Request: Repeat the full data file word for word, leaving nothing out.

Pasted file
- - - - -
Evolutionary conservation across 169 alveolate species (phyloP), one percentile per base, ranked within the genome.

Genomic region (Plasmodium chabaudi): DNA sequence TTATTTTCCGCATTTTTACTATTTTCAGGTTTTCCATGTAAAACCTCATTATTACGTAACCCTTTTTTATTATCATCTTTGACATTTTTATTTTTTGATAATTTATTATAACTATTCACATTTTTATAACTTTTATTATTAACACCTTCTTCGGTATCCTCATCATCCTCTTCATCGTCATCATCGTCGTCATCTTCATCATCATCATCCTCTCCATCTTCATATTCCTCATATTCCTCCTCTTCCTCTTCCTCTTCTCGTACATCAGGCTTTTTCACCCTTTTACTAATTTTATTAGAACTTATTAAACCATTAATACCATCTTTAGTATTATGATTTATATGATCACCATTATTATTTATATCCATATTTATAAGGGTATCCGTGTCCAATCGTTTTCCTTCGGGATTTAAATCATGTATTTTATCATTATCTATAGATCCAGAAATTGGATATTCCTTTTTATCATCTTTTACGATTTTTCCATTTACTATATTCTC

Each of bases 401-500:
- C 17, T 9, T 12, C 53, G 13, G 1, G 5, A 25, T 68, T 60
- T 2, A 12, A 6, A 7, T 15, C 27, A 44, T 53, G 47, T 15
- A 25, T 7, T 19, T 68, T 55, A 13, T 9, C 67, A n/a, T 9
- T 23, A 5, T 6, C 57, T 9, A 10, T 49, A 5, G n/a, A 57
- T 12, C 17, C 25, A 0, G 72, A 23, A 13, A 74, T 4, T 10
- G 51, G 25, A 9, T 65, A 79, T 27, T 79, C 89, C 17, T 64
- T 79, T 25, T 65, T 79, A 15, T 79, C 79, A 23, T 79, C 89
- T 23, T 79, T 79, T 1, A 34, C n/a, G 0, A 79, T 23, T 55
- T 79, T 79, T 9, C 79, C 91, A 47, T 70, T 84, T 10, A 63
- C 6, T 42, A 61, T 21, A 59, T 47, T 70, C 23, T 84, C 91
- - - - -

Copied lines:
Evolutionary conservation across 169 alveolate species (phyloP), one percentile per base, ranked within the genome.

Genomic region (Plasmodium chabaudi): DNA sequence TTATTTTCCGCATTTTTACTATTTTCAGGTTTTCCATGTAAAACCTCATTATTACGTAACCCTTTTTTATTATCATCTTTGACATTTTTATTTTTTGATAATTTATTATAACTATTCACATTTTTATAACTTTTATTATTAACACCTTCTTCGGTATCCTCATCATCCTCTTCATCGTCATCATCGTCGTCATCTTCATCATCATCATCCTCTCCATCTTCATATTCCTCATATTCCTCCTCTTCCTCTTCCTCTTCTCGTACATCAGGCTTTTTCACCCTTTTACTAATTTTATTAGAACTTATTAAACCATTAATACCATCTTTAGTATTATGATTTATATGATCACCATTATTATTTATATCCATATTTATAAGGGTATCCGTGTCCAATCGTTTTCCTTCGGGATTTAAATCATGTATTTTATCATTATCTATAGATCCAGAAATTGGATATTCCTTTTTATCATCTTTTACGATTTTTCCATTTACTATATTCTC

Each of bases 401-500:
- C 17, T 9, T 12, C 53, G 13, G 1, G 5, A 25, T 68, T 60
- T 2, A 12, A 6, A 7, T 15, C 27, A 44, T 53, G 47, T 15
- A 25, T 7, T 19, T 68, T 55, A 13, T 9, C 67, A n/a, T 9
- T 23, A 5, T 6, C 57, T 9, A 10, T 49, A 5, G n/a, A 57
- T 12, C 17, C 25, A 0, G 72, A 23, A 13, A 74, T 4, T 10
- G 51, G 25, A 9, T 65, A 79, T 27, T 79, C 89, C 17, T 64
- T 79, T 25, T 65, T 79, A 15, T 79, C 79, A 23, T 79, C 89
- T 23, T 79, T 79, T 1, A 34, C n/a, G 0, A 79, T 23, T 55
- T 79, T 79, T 9, C 79, C 91, A 47, T 70, T 84, T 10, A 63
- C 6, T 42, A 61, T 21, A 59, T 47, T 70, C 23, T 84, C 91